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Tuesday, July 24, 2007

Newspaper Musical Chairs

I thought I would be the one to break this news, since Peter is an old friend, but obviously I moved too slowly. Peter Waldman, who has written for the Wall Street Journal for 22 years, much of it from the San Francisco bureau, is leaving the paper for Portfolio, the new Conde Nast startup magazine.

Is this a reflection of Rupert Murdoch’s bid to buy the Wall Street Journal? Well, yes and no. Peter wants to try new types of writing and have the opportunity to do more varied reporting, but there is no doubt that he and others at the paper are concerned about Murdoch’s proposed takeover.

Have people been monitoring those who are leaving the Chronicle? Since I was on vacation I haven’t blogged about those losses, or those who were laid off from the Mercury News, but some of the papers’ best reporters are gone. At the Chronicle they include Mike Weiss, known for his lengthy takeouts on a range of topics, including a story about the making of wine which he turned into a book; Keay Davidson, a fabulous science reporter; Rick DelVecchio, who has covered the East Bay for years and writes a fine feature; and Glen Martin, whose environmental writing was illuminating and compelling. Read a list of the rest of the departed here.

At the Mercury News, Dan Reed, one of the finest writers I know, was let go, as was police reporter Rod Foo; Brad Kava, who pioneered blogs and podcasts for the paper; environmental reporter turned editor Marilee Enge, and many more fine reporters. Here's the full list.

Most people don’t read bylines and probably don’t care that so many reporters are out or work. But I regard this as the deliberate dismantling of an industry with repercussions we don’t yet understand. While many of these reporters will continue to publish, either as freelancers or as staff writers, the institution of newspapers has been seriously weakened. That means politicians and businesses and regular scoundrels won’t feel the heat when they most need to be scorched.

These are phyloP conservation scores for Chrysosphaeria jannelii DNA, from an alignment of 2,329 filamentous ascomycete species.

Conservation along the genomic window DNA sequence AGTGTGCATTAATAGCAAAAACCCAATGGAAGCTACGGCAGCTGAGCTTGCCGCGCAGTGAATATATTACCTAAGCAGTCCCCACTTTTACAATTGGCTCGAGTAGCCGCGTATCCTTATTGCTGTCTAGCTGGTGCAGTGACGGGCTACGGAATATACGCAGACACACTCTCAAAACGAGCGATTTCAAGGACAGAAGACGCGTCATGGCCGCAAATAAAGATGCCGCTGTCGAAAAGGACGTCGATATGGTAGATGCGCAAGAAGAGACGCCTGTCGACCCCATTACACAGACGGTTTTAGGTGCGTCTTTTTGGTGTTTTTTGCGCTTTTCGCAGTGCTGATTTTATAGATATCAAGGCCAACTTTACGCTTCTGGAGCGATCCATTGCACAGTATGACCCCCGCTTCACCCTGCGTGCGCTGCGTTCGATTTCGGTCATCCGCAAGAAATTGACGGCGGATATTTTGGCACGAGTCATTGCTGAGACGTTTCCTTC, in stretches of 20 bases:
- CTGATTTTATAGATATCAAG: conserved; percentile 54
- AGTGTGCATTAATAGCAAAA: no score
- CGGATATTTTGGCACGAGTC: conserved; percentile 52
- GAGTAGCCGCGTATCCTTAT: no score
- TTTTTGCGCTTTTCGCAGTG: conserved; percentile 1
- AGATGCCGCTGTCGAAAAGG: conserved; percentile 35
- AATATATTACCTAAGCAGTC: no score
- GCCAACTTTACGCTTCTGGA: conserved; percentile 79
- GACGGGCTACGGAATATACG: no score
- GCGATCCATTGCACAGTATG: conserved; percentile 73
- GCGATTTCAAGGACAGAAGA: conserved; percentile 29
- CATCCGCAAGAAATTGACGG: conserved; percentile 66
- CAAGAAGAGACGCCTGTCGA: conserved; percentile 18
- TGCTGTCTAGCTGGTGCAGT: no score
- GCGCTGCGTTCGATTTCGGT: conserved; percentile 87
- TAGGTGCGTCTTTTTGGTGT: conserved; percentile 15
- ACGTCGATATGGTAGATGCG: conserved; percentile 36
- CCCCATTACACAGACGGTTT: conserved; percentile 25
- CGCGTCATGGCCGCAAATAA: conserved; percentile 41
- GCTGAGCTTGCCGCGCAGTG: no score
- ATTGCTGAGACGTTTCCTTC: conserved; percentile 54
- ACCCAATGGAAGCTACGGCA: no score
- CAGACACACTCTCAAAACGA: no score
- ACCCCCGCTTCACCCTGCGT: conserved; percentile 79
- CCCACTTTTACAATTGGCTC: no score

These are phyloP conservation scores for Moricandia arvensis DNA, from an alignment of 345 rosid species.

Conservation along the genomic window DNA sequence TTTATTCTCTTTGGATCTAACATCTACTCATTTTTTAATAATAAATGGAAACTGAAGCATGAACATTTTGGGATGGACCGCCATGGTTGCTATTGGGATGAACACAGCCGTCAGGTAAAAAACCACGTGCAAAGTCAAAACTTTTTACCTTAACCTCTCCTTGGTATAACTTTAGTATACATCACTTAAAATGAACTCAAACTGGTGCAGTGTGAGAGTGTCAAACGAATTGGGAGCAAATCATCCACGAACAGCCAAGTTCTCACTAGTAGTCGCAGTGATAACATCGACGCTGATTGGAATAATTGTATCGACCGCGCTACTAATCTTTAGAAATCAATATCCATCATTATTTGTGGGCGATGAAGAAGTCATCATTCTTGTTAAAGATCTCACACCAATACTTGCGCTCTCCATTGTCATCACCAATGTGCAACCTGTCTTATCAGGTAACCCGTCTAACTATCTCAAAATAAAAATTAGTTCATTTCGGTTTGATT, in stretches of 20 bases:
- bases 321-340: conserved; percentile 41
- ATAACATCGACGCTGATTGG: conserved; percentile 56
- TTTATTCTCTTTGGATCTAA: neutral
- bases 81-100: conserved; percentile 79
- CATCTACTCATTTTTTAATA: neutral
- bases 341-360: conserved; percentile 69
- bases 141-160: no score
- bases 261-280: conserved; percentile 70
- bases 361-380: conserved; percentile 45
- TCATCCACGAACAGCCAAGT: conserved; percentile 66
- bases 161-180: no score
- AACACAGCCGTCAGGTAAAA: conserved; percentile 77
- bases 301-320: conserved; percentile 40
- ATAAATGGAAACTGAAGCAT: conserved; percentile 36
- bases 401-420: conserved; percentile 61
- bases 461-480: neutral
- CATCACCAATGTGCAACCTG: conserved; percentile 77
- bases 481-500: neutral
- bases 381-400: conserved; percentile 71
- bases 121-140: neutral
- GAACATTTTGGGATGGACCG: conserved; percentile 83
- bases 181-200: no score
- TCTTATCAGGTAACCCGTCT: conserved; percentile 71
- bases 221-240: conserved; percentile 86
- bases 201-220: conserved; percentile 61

Newspapers and journalism schools are virtually throwing themselves on and at the web to try and adapt. The Chronicle just appointed Eve Batey as Deputy Managing Editor for Online (notice the word "news" is nowhere to be seen.) She will be the liaison between the newsroom and SFGate. She comes to this position with virtually no journalism experience. Instead, she made her reputation at SFist, one of those city blogs with splashy graphics.

The Medill School at Northwestern University, which just changed its name from the Medill School of Journalism, (somehow dropping that dreaded j word makes it more contemporary) is revamping its program to have all budding reporters get out into the field with video ipods and digital cameras. They will also be required to take a class that examines what readers want, audience behavior and motivation, a sort of marketing look at how to write stories so they will be read.

The Journalism School at Berkeley is also revamping its core journalism class and will have its first year students use video cameras and tape recorders to make multimedia reports. Previously the school had everyone take a core reporting class and a separate multimedia class since there is so much to learn in both disciplines. The combined approach is an attempt at relevance.

I never thought I would live through the death of the newspaper industry or watch as journalists grasped at everything to try and resurrect its important position in the world. As one friend put it recently, she feels like the weaver at the start of the Industrial Revolution watching the construction of fabric factories through the window of her stone hut.

4 comments:

janne parks said...

In 1994 one of my j-school profs at Kent State (home of the Liquid Crystal Institute, which developed the first news tablet) said newspapers would be dead in 30 years. We're almost half way there, so this is not a shock to me, it is a confirmation of Carl Schierhorn's advice: Aadapt or be left behind.

Andrew said...

I, for one, will miss Chuck Squatriglia from the Chron.

Tracey said...

I know I once said I thought the staffing at the Chronicle looked bloated but that didn't mean I thought losing its best journalists was the remedy. Your post saddened me as I feel, like you, that good reporting, which is often hard learned, may be a dying skill. And, as you point out, that's bad news for society.

Brad Kava said...

Thanks for the nice mention Frances! I'm also blogging, writing a lot of the stuff I would have written for the Mercury at www.radio-soup.com and getting response from around the world. Too bad you can't live on that. I have a story in Sunday's Chronicle pink section and regular radio columns in the Oakland Tribune, while I look for the next full time thing.